However, it presented its own set of unique challenges. The desert conditions made drivers apprehensive; most had never driven near sand, which heavily impacts the grip of the track. The scorching temperatures of the Bahraini desert were also another problem but the April weather held off long enough for the race to go off with much success.
The first Bahrain Grand Prix took place on the 4th April 2004. The competition was steady with Michael Schumacher eventually edging out and coming in first place with a dizzying total lap time of one hour and 30 minutes. He secured his third victory of the season and eventually went on to win the series. The special relationship between the Bahrain Grand Prix and Schumacher continued over the years. In 2014 Bahraini organizers decided to name the first corner of the iconic track after former 7x winner Schumacher in support of his near-fatal skiing accident in late December 2013.
In line with Bahraini culture the champagne at the winner’s podium was replaced with an alcohol free rose-water substitute, Waard. Many regarded this decision as controversial but it strengthened Bahrain’s resolve to host a prestigious international event without compromising on its own culture.
For its inaugural Grand Prix, Bahrain had managed the impossible. It had successfully accommodated the needs of 20 drivers from 10 different nationalities and it had done so in a distinctly Bahraini manner. Every detail was considered and every need was accommodated with true Arab hospitality.
Internationally, the circuit was praised as one of the safest tracks in the world. Bahrain was complimented for its level of organization and commitment to the sport; winning an award in 2007 for the ‘Best Organized Grand Prix’. The electric atmosphere provided the drivers with the adrenaline needed and acknowledged the crowd as a reason for their success.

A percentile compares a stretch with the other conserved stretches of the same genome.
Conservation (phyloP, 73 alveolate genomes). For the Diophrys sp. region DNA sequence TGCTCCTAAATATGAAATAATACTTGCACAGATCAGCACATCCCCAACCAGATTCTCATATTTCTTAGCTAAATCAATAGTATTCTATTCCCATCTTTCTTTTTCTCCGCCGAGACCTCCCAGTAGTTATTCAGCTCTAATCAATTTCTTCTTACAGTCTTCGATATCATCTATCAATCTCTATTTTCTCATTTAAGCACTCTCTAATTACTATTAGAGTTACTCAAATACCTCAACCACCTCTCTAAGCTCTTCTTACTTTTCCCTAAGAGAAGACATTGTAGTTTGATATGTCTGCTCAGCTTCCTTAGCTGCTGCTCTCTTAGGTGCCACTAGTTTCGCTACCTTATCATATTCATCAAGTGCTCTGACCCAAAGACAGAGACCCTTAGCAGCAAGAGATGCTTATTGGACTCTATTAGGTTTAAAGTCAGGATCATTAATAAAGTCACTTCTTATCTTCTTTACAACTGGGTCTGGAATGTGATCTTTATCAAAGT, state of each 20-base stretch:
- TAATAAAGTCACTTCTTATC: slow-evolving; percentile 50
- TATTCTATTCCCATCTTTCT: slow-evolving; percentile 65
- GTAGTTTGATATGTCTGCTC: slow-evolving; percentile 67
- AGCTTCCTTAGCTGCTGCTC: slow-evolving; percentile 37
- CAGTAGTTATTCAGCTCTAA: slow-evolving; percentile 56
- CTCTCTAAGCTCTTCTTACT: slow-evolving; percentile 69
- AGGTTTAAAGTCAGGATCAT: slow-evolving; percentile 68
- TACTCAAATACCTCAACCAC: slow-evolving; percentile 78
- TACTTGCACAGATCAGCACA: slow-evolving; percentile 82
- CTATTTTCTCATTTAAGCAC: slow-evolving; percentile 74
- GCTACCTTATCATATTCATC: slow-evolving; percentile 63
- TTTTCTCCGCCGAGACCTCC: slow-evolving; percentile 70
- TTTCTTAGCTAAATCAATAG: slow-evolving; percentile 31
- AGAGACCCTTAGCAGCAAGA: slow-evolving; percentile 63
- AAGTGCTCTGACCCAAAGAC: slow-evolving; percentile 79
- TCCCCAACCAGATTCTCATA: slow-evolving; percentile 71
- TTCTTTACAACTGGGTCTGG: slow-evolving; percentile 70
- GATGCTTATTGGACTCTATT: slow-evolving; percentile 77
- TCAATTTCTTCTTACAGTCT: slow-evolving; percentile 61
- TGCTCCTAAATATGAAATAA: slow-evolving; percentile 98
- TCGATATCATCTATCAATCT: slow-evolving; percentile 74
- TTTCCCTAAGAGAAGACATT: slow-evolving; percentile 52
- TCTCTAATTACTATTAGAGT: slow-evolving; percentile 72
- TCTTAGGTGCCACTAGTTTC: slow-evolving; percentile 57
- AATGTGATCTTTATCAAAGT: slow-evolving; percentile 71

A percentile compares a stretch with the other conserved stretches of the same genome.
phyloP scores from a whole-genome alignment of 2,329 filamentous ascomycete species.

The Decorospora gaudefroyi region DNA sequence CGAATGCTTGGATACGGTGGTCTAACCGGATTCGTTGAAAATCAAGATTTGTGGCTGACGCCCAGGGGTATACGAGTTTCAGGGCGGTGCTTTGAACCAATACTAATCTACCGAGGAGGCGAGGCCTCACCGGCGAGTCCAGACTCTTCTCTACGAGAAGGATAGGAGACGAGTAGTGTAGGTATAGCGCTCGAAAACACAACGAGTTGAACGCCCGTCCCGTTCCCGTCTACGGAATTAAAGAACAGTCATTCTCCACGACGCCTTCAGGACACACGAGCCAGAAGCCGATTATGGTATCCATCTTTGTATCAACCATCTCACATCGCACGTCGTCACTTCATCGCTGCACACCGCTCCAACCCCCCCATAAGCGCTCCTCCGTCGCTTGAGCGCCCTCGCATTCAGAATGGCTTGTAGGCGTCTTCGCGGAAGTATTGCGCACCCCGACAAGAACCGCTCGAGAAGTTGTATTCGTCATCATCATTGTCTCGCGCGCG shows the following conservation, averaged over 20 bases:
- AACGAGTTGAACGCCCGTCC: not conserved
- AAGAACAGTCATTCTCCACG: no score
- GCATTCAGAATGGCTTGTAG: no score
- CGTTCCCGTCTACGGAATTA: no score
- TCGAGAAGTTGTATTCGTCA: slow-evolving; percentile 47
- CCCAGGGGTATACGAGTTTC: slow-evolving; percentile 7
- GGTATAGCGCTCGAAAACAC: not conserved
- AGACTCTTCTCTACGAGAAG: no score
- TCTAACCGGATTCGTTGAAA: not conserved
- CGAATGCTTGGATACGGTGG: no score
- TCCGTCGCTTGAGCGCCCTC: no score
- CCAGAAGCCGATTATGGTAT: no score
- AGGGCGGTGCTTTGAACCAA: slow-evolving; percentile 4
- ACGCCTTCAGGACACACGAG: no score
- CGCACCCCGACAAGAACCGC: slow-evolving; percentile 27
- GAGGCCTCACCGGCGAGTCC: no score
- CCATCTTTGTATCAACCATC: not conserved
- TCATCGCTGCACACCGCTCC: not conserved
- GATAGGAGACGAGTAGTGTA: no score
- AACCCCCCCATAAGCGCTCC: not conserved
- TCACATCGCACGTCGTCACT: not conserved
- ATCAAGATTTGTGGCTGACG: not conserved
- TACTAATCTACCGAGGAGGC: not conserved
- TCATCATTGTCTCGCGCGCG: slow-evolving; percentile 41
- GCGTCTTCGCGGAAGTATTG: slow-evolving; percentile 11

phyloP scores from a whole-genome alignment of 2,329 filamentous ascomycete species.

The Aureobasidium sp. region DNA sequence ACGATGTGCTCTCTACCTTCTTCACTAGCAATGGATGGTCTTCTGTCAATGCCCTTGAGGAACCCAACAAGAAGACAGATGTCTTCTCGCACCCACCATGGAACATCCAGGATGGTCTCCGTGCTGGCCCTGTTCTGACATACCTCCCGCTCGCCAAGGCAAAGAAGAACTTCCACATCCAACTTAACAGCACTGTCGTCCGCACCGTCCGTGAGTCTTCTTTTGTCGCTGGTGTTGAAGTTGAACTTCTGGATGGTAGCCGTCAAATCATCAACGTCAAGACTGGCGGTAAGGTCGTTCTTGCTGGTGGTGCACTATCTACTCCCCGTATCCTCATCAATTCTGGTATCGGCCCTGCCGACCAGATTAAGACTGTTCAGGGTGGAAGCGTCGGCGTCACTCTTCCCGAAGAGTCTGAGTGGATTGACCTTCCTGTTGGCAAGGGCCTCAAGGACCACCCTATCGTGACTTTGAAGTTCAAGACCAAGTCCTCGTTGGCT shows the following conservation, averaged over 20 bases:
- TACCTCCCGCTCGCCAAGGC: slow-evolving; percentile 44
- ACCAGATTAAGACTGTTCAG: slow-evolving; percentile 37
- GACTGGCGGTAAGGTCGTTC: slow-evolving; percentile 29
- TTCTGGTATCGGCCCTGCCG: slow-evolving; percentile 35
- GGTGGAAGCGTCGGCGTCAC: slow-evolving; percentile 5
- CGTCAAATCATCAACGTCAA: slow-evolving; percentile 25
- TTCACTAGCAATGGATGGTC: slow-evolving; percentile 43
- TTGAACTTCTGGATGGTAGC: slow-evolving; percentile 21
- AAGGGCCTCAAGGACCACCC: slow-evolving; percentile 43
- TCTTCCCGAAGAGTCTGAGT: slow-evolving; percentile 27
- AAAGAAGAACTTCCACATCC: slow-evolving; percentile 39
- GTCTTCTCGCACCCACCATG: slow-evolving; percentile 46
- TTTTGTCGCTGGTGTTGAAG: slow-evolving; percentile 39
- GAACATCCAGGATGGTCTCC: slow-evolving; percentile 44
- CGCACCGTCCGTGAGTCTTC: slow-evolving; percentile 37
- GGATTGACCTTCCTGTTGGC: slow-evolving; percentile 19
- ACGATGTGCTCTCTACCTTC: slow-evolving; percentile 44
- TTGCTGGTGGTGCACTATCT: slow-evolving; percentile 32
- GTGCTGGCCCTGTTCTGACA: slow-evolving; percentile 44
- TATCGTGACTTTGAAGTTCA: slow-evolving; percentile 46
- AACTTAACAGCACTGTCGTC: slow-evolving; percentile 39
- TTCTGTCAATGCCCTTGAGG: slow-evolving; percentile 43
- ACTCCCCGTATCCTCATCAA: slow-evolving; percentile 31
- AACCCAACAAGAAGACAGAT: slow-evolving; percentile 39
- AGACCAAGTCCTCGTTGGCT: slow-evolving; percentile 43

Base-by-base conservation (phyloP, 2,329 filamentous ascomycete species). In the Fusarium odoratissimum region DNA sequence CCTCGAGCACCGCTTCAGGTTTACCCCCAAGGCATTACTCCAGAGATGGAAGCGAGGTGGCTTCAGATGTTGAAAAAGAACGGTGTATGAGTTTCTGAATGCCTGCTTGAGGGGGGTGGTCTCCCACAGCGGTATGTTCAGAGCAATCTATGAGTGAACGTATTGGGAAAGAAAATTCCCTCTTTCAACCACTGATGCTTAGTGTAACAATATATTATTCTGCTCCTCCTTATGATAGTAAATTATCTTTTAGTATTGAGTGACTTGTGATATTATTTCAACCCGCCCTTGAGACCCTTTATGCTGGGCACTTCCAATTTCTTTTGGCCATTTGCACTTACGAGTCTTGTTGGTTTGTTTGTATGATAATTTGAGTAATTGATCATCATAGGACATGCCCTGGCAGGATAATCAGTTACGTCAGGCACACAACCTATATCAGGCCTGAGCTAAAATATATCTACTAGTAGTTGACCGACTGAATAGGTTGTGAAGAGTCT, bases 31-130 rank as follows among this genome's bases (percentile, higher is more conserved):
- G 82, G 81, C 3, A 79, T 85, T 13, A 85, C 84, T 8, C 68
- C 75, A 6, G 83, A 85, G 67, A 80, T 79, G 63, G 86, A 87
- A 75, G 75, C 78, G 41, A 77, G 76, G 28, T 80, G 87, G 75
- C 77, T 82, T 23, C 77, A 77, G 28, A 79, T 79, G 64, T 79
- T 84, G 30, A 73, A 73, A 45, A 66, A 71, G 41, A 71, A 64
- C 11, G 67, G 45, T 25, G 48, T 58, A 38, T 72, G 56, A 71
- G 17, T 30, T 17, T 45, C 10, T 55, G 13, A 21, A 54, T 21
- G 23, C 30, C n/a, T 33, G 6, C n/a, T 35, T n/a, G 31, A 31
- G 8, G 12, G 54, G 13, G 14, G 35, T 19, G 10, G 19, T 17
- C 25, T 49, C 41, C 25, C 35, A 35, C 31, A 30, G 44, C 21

Domestically, the first Formula 1 in Bahrain increased interest in the sport in the Gulf by 780%; it became an annual event to be proud of. Under the guidance of the Sheikh, the first Formula 1 had succeeded in ushering in the next generation of Bahraini drivers. It proved hugely popular, introducing the sport to many young drivers and inspiring many future careers. The hope is that Bahraini drivers will be trained to eventually compete up to Formula 1 standards.
Over the next few years, the Bahrain Grand Prix continued its upward trajectory of success, impressing Formula 1 authorities. In 2006 and 2010 respectively, Bahrain was given the huge responsibility of hosting the first race of the season. This cemented Bahrain’s position as a world-class race. Since then the Grand Prix has gone off without a hitch, placing Bahrain back on top of motor sports in the Middle East.
Despite a second race currently being held in Abu Dhabi, and with Qatar vying to be the third, the Bahrain Grand Prix will forever be renowned as the leader of motor sports in the Middle East. It had put Bahrain firmly on the world stage and the Kingdom more than lived up to its expectations.
As the sport is about to enter its 66th season, the only question in everyone’s lips is what will 2016 bring?